# Setting Parallel Slave Threads¶

Length: 381 words; Published: June 24, 2015; Updated: October 22, 2019; Category: Performance; Type: Best Practices

There is no rule about how many slave threads you need for replication. Parallel threads do not guarantee better performance, but they don’t impair regular operation performance and they may in fact speed up the synchronization of new nodes joining a cluster.

Note

The wsrep_slave_threads parameter is still available, but it is deprecated. Use wsrep_applier_threads for parallel threads, if you use MySQL-wsrep 8.0.26 or newer.

Scenario

Suppose you have a cluster of a few nodes, but occasionally you add a couple of new nodes to the cluster to handle unexpected surges in traffic. When these surges happen, you want the new nodes to be synchronized rapidly and not be a drain on the performance of the cluster in the process.

You may be able to do this, to get new nodes synchronized and handling traffic faster by making changes to a couple of settings.

Recommendations

To make state transfers quicker for new nodes, consider changing the number of slave threads. You should start with four slave threads per CPU core:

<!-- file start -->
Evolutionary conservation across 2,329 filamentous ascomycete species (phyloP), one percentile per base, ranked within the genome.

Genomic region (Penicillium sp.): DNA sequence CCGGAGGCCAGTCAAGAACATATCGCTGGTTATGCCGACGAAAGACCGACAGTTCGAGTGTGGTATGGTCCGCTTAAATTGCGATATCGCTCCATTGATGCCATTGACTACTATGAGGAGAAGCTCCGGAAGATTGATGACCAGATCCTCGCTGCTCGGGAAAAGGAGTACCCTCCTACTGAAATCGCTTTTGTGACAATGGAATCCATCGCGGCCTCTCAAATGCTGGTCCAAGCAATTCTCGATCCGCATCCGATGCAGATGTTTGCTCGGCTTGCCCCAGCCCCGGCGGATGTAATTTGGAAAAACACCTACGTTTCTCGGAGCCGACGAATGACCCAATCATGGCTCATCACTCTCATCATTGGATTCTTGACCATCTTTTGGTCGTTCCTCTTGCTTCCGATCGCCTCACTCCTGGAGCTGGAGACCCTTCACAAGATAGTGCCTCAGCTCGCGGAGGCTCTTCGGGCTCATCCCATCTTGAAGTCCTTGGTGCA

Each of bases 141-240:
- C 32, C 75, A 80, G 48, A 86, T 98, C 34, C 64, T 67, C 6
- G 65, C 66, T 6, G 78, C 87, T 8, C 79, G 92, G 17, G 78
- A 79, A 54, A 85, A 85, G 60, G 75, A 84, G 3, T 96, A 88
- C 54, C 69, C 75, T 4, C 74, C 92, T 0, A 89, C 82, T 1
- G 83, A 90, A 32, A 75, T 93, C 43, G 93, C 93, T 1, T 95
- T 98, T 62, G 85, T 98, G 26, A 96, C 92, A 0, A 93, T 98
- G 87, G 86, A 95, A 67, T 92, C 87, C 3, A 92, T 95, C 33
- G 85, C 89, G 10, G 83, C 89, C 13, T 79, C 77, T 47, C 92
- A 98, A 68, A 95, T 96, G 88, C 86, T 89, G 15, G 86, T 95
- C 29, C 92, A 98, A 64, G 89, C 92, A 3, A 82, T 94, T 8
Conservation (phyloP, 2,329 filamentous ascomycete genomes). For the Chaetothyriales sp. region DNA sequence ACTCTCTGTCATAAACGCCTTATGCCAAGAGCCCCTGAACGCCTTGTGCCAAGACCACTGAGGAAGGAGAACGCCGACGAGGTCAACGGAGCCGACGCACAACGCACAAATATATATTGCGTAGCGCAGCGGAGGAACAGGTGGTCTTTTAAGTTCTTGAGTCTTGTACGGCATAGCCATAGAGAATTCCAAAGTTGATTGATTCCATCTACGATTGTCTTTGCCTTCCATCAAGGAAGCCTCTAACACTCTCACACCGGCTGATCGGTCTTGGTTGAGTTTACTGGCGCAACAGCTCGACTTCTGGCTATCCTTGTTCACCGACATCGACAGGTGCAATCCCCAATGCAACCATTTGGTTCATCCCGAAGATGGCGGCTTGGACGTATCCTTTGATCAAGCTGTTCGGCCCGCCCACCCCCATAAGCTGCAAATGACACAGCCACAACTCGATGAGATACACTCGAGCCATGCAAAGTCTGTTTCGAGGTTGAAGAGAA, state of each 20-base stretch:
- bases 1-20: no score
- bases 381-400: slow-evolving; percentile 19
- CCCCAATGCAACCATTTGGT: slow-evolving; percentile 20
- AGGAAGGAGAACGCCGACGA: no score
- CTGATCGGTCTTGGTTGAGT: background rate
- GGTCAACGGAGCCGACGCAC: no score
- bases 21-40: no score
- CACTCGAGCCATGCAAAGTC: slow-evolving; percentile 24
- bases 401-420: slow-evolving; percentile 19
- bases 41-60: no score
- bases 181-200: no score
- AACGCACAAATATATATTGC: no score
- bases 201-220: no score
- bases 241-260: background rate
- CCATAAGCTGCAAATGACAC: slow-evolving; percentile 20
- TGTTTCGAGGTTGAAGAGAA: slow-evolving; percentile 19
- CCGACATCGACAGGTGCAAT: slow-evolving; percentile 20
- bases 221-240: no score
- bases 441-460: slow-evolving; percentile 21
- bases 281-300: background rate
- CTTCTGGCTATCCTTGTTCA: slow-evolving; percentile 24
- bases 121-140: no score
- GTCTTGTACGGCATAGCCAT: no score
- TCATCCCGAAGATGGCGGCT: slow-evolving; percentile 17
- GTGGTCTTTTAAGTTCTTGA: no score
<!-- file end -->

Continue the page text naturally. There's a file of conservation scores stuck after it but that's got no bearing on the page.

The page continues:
wsrep_applier_threads=4


The logic here is that, in a balanced system, four slave threads can typically saturate a CPU core. However, I/O performance can increase this figure several times over. For example, a single-core ThinkPad R51 with a 4200 RPM drive can use thirty-two slave threads.

Next, you should set innodb_autoinc_lock_mode variable, the lock mode to use for generating auto-increment values. Setting it to a value of 2 tells InnoDB to use interleaved method. Interleaved is the fastest and most scalable lock mode, but should be used only when BINLOG_FORMAT is set to ROW.

Basically, setting the auto-increment lock mode for InnoDB to interleaved, you’re allowing slaves threads to operate in parallel. You would do this by including the following line in the configuration file:

innodb_autoinc_lock_mode=2


You can use the wsrep_cert_deps_distance status variable to determine the maximum number of slave threads possible. For example:

SHOW STATUS LIKE 'wsrep_cert_deps_distance';

+----------------------------+-----------+
| Variable name              | Value     |
+----------------------------+-----------+
| wsrep_cert_deps_distance   | 23.88889  |
+----------------------------+-----------+


This value essentially determines the number of write-sets that the node can apply in parallel on average.

Warning

Do not use a value for wsrep_applier_threads that is higher than the average given by the wsrep_cert_deps_distance status variable.